Impact of Coronavirus (nCoV)

February 27, 2020 © Copyright Glomacs

This article is a sequel to the previous post on Novel Coronavirus (2019-nCoV) and the Global Supply Chain”

Since the covid-19 virus outbreak in Wuhan, China since end of 2019, many articles have been written on its impact on the global supply chain highlighting the “pain” of having China, the world factory becoming unable to manufacture for the global demand in consumer goods including the surge in demand for personal protective equipment for healthcare professionals. The combined effect of China factories shutting down due to the new virus and the exploding demand of domestic consumption of PPE (e.g., face masks) and personal hygiene items create a global shortage and hence a price hike of all the items.

Quite sufficient was discussed on the first layer or short-term impact on the supply chain, I want to share the “derived” or the second layer impact on the global supply chain.

While I am writing this blog in Hong Kong, we have 84 infected cases in a population of close to 8 million. Daily life is very different now. Home office, no school, closing most of the border, minimizing human encounter. The scenes of huge flocks of elderlies in Hong Kong queuing for hours to buy or to collect free face masks and yet still so many of them could not get any face masks at the end has touched and hurt the hearts of many in Hong Kong. Quite a several private companies and individuals have determined to beat the shortage of face masks under the circumstance that Hong Kong has always 100% relied on import of face masks. There is NO local production at all. Acknowledging the lack of foresight and competence of the Hong Kong government to mitigate the risk of face mask shortage, those private companies and individuals have decided to manufacture face masks in Hong Kong to satisfy the need of the 8 million population with priority to elderly, health care personnel, public janitors, patients, all those exposing to higher risk of infection. Just a few days ago, a team of three young men started the first production line of face masks within 14 days from having the idea! They had to source the manufacturing machine from India, raw materials of face masks globally, looked for food-grade factory space, looked for private funding, all done, and arrived in 14 days with face masks manufactured. These three young men were just three individuals with zero experience in making anything. They didn’t come from wealthy families. They had the determination and confidence. A guy disclosed that his target was to make everything happen in 10 days, but it took 14 days instead.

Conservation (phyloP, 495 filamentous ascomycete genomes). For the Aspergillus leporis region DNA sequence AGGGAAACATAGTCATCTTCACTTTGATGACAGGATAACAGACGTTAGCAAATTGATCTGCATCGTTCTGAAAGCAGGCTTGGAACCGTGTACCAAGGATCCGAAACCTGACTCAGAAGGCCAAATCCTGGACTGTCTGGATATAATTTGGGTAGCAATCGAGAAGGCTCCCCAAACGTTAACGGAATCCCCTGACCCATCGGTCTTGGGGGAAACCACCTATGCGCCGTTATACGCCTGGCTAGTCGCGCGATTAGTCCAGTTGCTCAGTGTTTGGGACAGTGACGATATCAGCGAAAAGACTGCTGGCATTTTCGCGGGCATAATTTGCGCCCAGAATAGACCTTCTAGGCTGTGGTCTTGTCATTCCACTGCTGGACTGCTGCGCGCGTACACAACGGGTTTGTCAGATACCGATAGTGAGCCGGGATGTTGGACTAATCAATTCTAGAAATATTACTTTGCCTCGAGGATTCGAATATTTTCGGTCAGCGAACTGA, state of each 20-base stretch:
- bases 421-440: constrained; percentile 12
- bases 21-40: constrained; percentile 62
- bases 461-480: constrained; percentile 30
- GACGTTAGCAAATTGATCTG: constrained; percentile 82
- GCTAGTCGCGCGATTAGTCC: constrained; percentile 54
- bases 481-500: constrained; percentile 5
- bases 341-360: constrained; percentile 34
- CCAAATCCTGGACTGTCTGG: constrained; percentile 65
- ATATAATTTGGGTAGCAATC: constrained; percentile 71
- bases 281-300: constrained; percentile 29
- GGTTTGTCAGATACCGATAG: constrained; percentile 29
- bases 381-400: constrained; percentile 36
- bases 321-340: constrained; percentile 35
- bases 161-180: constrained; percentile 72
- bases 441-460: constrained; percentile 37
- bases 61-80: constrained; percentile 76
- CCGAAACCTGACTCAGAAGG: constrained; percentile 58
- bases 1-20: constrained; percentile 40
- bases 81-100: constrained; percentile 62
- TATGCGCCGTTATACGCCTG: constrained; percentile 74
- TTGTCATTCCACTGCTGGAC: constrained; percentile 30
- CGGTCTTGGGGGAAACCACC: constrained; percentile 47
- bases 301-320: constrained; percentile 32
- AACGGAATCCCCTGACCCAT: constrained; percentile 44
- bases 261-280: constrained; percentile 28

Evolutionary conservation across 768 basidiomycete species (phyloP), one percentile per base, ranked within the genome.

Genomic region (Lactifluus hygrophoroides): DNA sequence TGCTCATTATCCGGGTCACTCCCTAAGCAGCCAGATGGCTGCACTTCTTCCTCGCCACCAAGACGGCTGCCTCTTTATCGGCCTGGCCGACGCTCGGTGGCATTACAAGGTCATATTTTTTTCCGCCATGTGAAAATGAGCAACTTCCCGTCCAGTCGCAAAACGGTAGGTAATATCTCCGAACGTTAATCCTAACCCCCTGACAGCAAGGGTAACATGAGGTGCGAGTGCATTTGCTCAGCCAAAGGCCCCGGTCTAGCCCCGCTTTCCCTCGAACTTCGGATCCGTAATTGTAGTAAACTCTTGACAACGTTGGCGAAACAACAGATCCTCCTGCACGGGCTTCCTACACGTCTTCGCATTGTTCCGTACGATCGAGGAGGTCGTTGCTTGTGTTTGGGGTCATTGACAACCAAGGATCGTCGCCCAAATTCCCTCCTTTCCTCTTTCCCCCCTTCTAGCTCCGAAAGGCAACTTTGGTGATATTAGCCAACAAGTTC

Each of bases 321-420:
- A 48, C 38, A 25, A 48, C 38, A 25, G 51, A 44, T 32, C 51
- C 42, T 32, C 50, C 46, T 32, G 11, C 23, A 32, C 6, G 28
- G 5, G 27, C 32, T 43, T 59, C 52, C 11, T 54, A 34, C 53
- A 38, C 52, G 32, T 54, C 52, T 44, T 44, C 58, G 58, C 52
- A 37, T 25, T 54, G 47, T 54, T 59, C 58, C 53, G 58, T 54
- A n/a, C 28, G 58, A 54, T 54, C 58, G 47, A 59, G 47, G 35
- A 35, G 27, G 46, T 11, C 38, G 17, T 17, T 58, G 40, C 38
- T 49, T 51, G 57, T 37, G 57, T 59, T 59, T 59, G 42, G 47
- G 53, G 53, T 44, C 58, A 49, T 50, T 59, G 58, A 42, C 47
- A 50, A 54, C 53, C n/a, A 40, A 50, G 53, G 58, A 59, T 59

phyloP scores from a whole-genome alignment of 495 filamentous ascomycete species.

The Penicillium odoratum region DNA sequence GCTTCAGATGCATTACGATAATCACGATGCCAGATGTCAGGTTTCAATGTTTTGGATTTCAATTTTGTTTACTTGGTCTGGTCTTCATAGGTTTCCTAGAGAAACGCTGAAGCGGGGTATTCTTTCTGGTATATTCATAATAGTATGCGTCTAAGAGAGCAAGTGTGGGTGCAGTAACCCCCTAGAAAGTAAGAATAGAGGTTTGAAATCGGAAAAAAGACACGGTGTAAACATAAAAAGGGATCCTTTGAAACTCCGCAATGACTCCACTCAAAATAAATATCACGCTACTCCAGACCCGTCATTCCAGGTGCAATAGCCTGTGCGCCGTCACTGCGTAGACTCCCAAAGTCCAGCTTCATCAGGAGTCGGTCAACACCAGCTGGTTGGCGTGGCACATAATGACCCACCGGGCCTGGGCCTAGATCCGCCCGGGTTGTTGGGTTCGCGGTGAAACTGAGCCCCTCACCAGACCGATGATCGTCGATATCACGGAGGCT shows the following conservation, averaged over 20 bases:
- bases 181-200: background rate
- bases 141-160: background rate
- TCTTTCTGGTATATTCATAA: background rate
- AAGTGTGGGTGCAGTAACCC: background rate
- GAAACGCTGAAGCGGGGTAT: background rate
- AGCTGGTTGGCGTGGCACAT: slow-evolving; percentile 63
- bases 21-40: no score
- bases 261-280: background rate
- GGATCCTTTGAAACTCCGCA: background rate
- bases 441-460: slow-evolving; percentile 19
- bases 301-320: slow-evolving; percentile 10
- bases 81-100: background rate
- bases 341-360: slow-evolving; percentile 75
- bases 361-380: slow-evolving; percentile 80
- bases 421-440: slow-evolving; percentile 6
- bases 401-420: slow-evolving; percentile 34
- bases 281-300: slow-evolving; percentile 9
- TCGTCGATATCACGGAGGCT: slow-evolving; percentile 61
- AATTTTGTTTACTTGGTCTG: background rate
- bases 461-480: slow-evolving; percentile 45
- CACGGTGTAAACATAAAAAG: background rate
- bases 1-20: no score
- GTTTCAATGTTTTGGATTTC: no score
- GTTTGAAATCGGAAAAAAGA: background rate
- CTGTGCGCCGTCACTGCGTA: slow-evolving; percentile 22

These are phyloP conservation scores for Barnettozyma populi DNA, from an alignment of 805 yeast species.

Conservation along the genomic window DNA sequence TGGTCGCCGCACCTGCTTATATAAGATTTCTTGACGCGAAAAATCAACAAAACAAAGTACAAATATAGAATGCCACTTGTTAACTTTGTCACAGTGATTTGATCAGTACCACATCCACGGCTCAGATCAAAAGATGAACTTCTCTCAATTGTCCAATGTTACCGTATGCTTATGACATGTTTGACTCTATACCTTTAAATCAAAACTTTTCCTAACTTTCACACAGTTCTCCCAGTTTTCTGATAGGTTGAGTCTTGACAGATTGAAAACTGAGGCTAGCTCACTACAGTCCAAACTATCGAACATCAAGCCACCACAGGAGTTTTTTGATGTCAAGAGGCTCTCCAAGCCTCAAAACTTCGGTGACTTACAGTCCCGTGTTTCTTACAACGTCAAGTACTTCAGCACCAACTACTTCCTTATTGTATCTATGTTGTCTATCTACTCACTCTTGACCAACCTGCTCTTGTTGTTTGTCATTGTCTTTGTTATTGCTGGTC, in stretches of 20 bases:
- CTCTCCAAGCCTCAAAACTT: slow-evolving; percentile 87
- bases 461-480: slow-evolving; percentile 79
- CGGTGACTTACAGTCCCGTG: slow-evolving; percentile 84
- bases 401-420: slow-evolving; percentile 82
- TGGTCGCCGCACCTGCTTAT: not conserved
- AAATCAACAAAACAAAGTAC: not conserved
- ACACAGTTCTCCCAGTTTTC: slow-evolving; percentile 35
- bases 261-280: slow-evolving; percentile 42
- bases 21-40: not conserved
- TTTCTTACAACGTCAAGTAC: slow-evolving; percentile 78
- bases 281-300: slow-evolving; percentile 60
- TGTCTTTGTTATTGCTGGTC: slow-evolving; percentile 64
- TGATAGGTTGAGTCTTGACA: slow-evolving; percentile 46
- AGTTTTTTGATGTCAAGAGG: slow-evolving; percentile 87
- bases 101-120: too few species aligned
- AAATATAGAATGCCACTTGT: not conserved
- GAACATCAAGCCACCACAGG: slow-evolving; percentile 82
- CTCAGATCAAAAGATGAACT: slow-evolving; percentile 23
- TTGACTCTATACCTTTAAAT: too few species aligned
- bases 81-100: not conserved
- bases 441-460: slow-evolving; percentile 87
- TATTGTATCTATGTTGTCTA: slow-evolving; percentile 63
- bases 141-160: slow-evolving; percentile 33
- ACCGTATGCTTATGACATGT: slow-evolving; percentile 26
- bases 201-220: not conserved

The real-life example above has reminded maximum efficiency driven by a crisis. So much methodologies, articles, tools, professional accreditations have been developed to promote and implement LEAN manufacturing or supply chain BUT would a crisis “trump” all of the theories and tools to make LEAN/Agile supply chain happen?

By Linda Lau

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